SIU's McCall throwing in for Olympic bid

Daughter of former heavyweight champ is team contender in discus, hammer

John Smith, the throws coach at Southern Illinois, was among a dozen Division I track and field coaches watching the girls discus at the 2007 Illinois high school championships. Most were there to size up Bailey Wagner of Grant Community High School.

After the event ended, Smith asked his colleagues who their top two recruiting choices would be. He was hoping no one would mention Jeneva McCall of Thornridge.

No one did, which was hardly unexpected, given that McCall had finished a distant fifth. That allowed Smith to walk away with a smile on his face.

"Her throwing wasn't very pretty, and it was obvious she didn't really know what she was doing," Smith said. "But she had God-given size and explosiveness, and when I started recruiting Jeneva, she told me she would come to Southern. A lot of the good kids don't want to go to a mid-major."

McCall hadn't even thrown the discus until her junior year and didn't make the state final her senior year. She spent only two years at Thornridge after two at Bassett High School in Virginia, following a pattern that divided her childhood between the states, the Illinois piece spent with a grandmother in Dolton.

Now in her senior year with the Salukis, the daughter of former WBC heavyweight boxing champion Oliver McCall has become an NCAA indoor champion, member of the 2011 U.S. world championships team and 2012 Olympic team contender in two events (hammer and discus).

McCall has become the best three-event (hammer, discus, shot put) women's thrower in U.S. history.

Wagner, who won three Illinois prep titles in the shot and discus, has gone on to a good but unremarkable college career at Georgia Tech and Oklahoma.

McCall's lineage was among the things that convinced Smith to give her a full scholarship. Two of her sisters, Shirley (James Madison) and Tawanna (Ferrum), were conference all-stars in college basketball; a brother, Elijah, is a professional heavyweight boxer; and another brother, Mika'il, will be a sophomore running back at SIU this fall after transferring in January from Iowa.

"Her family is basically athletic geniuses," Smith said. "Jeneva has that speed and power and arm length (a 6-foot-4 wingspan on a 5-101/2 body) from her family, and she can out-practice anybody. She embarrasses the football team in the weight room."

McCall goes into this weekend's Missouri Valley Conference championships in Wichita, Kan., with the longest college throw of the season in the discus (195 feet), No. 2 in the hammer (227 feet, 2 inches) and No. 4 in the shot put (58-33/4). She intends to compete in all three at the conference and NCAA championship meets and the OIympic trials.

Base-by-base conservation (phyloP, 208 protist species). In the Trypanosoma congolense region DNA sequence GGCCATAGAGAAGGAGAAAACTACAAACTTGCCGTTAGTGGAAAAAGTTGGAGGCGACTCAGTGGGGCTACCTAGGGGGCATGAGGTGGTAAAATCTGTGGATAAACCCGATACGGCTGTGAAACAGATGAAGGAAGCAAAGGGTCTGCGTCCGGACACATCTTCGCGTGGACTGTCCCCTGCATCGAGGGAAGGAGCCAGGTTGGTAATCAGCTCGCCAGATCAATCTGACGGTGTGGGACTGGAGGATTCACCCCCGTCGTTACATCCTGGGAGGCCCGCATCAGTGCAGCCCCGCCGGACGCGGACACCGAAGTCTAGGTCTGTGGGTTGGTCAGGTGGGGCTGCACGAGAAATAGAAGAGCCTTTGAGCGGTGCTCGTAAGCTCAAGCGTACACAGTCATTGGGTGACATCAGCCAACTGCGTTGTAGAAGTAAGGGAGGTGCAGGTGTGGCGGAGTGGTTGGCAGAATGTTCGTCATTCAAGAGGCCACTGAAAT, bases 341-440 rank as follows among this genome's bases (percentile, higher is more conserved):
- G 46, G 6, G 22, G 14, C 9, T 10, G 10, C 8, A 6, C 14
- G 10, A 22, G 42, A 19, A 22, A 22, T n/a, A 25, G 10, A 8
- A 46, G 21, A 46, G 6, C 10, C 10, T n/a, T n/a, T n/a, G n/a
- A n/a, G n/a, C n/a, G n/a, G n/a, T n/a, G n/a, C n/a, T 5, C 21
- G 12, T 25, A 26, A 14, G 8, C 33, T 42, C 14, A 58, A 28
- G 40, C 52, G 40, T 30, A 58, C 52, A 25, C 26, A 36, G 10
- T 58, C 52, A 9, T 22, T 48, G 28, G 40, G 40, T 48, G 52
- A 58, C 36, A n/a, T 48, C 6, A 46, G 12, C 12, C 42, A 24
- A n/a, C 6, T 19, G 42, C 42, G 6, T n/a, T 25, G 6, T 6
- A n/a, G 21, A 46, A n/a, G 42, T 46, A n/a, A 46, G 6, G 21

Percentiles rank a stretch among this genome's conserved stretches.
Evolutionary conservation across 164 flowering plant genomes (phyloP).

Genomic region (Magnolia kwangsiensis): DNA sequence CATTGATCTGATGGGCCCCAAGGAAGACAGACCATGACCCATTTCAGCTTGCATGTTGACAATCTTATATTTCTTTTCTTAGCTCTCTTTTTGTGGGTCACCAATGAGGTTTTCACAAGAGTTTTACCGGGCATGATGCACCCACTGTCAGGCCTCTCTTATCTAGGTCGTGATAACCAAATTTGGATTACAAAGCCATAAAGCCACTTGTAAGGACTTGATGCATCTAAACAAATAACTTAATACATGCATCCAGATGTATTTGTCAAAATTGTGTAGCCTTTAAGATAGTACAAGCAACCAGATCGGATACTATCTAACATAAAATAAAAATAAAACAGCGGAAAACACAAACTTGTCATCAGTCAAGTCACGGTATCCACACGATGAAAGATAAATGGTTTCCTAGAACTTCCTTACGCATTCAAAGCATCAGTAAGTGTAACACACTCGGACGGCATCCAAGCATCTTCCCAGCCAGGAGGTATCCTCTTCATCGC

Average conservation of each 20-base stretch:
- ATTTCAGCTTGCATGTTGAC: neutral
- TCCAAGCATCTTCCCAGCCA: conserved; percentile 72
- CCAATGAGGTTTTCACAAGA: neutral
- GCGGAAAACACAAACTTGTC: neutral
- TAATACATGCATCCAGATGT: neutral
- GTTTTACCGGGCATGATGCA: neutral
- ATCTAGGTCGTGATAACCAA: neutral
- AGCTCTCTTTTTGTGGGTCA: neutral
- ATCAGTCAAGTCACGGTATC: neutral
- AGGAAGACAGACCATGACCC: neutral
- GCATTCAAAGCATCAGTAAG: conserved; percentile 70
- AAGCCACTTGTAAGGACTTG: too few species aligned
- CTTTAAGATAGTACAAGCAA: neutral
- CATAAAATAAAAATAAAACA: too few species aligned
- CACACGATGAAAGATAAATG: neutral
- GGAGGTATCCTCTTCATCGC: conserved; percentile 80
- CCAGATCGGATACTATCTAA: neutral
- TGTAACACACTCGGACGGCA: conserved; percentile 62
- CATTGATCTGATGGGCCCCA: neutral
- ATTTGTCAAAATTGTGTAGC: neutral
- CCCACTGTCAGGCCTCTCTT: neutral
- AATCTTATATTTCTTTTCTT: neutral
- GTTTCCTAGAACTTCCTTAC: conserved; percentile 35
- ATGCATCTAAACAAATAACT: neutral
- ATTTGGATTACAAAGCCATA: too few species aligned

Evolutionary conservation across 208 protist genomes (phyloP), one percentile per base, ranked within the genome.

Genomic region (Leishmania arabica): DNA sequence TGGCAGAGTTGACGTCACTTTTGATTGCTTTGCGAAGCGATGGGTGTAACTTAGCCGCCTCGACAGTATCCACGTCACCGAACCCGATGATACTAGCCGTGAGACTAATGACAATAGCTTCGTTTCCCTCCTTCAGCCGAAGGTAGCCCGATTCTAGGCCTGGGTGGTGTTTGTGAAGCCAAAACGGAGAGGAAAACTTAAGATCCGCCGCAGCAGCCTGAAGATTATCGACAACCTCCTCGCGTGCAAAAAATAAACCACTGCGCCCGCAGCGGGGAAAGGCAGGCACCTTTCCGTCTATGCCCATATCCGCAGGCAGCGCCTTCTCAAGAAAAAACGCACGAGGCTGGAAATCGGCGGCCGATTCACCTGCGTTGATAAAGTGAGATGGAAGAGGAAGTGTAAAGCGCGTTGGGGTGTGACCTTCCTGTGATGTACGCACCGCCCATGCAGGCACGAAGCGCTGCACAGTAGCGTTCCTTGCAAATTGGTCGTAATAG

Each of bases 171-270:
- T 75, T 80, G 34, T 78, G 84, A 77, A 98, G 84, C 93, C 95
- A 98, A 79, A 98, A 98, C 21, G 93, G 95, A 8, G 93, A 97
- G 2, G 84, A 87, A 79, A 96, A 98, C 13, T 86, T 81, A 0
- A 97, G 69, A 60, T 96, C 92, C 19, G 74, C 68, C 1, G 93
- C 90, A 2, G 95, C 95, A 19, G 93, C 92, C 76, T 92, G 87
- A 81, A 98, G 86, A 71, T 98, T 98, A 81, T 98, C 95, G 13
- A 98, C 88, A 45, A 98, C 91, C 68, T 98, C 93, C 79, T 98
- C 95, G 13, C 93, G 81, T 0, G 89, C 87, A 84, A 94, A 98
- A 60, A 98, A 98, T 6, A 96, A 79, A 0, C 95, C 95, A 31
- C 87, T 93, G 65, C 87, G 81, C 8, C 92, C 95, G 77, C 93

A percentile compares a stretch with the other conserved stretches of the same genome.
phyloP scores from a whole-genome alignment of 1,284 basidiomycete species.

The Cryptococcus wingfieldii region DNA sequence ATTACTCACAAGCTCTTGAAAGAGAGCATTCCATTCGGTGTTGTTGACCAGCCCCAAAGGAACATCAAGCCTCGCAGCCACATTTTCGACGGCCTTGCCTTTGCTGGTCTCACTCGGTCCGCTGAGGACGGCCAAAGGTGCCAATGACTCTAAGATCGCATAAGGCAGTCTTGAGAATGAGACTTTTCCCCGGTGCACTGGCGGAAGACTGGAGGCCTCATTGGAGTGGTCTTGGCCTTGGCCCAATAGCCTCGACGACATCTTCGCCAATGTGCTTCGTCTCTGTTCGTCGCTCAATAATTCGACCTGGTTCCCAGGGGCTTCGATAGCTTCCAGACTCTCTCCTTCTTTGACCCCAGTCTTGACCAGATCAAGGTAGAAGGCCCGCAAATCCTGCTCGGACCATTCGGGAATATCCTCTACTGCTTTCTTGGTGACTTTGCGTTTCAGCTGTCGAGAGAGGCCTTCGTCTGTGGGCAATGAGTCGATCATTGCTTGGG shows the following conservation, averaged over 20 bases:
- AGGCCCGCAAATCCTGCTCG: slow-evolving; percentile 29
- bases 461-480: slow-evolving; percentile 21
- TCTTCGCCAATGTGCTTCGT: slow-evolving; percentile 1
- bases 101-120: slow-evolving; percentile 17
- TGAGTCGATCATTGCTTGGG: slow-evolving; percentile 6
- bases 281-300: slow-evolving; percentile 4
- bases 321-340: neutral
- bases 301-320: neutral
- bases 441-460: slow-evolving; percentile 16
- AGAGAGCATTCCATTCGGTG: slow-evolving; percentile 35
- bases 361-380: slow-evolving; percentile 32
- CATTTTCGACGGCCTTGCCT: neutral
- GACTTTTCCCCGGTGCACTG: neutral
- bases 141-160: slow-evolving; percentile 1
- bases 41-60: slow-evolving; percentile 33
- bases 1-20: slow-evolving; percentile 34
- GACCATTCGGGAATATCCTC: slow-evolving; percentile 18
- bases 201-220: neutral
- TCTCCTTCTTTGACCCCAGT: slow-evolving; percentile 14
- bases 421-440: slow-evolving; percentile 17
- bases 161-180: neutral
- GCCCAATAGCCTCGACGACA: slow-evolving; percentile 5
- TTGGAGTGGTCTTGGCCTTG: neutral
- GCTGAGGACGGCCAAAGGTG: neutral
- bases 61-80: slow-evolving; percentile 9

"We don't really know which is my best event," said McCall, who finished 15th in the hammer qualifying at the 2011 worlds, missing the final by 5 feet. "Every time one gets ahead of the other, something else jumps up. I think I have more potential in the discus if we can figure it out, but my coach thinks the shot might be my best event."

Both Smith and his wife, Salukis head coach Connie Price-Smith, work with McCall. John Smith coached Connie to 25 U.S. titles in the shot and discus and four Olympic appearances in the shot. She placed fifth in 1996, the best showing by a U.S. woman in the Olympic shot put since 1960.

"Coach John taught me how to throw (all three), and Connie helps my technique by working on the small things," McCall said.

McCall is an ambidextrous thrower: left-handed in the hammer, right in the shot and discus. That allows her to vary the stresses on her arms and legs as she puts an 8.8-pound shot, launches the 8.8-pound ball at the end of a 4-foot-long hammer chain and slings a 2.2-pound platter.

She has an evocative description of the differences in throwing motion among the three.

"The shot is thrown from your neck, like a punch," she explained. "The discus is from out by your side like you are hauling off to slap somebody. The hammer is done with two hands like you are dumping something over a fence."

McCall, 22, a psychology major who is trying to write children's books, will miss her graduation ceremony Saturday to compete in the conference meet. She plans to remain in Carbondale to keep working with the Smiths in disciplines in which athletes often reach their prime at 30 or older.

"The moment you leave is the moment you put your future in jeopardy," she said. "You have to stay in the place that made you good in the first place."

It is a place among elite throwers few would have imagined McCall getting to.

phersh@tribune.com

Twitter @olyphil
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